The first requirement for a valid contract is an agreement, which normally consists of an 'offer' and an 'acceptance' (although the parties may not articulate their arrangement in these terms) and involves a 'meeting of the minds' - or consensus - between two or more parties. Whether or not there is a consensus is determined 'objectively'.
Smith v HugHes
No particular form is required to constitute an offer. An offer is a communication amounting to a promise to do something (or not do something) if the person to whom the offer is directed does something (or refrains from doing something) - or makes a promise - in return.
Offer can be made to world at large
An offer may be made to an individual, group, or even to the world at large
Carlill v Carbolic Smoke Ball Co
Offer v invitation to deal
An offer must be distinguished from an invitation to deal. This is not always a simple process; the test is one of intent; did the party making the statement intend that an affirmative response would give rise to an agreement or simply result in further negotiation? The leading case on this issue is Pharmaceutical Society of Great Britain v Boots, in which the English Court of Appeal placed great emphasis on the commercial impact that classification of the conduct as an offer would have had in that case. Thus, if it would be 'commercially inconvenient' to treat a statement or other conduct as an offer then it is more likely the courts will classify it as only an invitation to deal.
Pharmaceutical Society of Great Britain v Boots
Auctions are generally analysed as an invitation to deal by the auctioneer, with bids constituting offers.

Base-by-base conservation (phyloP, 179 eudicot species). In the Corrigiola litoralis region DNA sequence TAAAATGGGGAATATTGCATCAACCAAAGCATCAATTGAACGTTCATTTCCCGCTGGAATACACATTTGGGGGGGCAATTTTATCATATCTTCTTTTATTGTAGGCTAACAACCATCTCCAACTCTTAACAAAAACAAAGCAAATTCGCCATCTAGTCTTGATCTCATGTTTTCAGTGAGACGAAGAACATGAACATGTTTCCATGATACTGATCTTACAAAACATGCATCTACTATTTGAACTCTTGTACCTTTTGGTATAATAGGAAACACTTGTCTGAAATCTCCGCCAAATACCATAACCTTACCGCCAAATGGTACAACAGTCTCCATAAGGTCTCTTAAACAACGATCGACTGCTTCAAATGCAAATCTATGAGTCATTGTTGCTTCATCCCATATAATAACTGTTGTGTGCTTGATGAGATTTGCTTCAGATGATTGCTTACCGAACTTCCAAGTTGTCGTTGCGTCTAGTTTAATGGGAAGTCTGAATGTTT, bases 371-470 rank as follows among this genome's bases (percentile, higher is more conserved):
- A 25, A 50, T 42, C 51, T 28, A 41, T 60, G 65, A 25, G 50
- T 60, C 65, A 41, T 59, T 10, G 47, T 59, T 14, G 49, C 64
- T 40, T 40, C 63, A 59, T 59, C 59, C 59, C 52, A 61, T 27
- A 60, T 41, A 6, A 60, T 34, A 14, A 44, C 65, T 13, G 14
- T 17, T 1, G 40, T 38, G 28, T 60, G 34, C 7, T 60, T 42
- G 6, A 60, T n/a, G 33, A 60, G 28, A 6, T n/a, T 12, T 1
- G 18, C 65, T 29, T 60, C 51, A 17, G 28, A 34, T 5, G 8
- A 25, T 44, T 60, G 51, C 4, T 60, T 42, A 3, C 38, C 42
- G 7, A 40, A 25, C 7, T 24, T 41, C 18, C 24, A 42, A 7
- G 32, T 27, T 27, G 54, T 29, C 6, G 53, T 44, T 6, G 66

AGC (Advances) Ltd v McWhirter
Invitations to tender are also generally considered invitations to deal, with the tenders themselves constituting offers which may be accepted or rejected. However, the invitation to tender may carry with it a separate offer to consider all tenders submitted.
Blackpool & Flyde
Termination of offers
Offers may be terminated in a number of ways: (1) revocation (2) rejection (3) failure to accept on time (4) death (5) failure of a condition.
As a general rule an offer may be terminated at any time prior to acceptance - even if the offeror had promised they would keep it open until a particular date (unless that promise is supported by consideration). To be effective a revocation must be communicated - whether directly or indirectly - and any form of words or conduct conveying an intention to no longer be bound by the offer will suffice.
Once an offer is rejected by the offeree it can no longer be accepted. Rejection can take the form of an outright refusal or a counter-offer - that is, a purported acceptance but on different terms. Even if the different terms are immaterial the counter-offer will be treated as a rejection and new offer. As a result, it is important to distinguish counter-offers from mere requests for further information (see Hyde v Wrench). To be effective rejection must be communicated; the postal rule does not apply to letters of rejection.
Hyde v Wrench
If an offer stipulates a time for acceptance then acceptance after that time will be ineffective. If no time is stipulated acceptance must occur within a reasonable time or the offer will lapse.
The general rule is that death of the offeror will terminate the offer. This is always the case where the offeree knows of the offeror’s death. Where the offeree is not so aware then in most cases it is possible for the offeree to accept the offer and create a binding contract - however, this will not be possible if the contract is for services that were to be personally rendered by the deceased (eg, a portrait painting)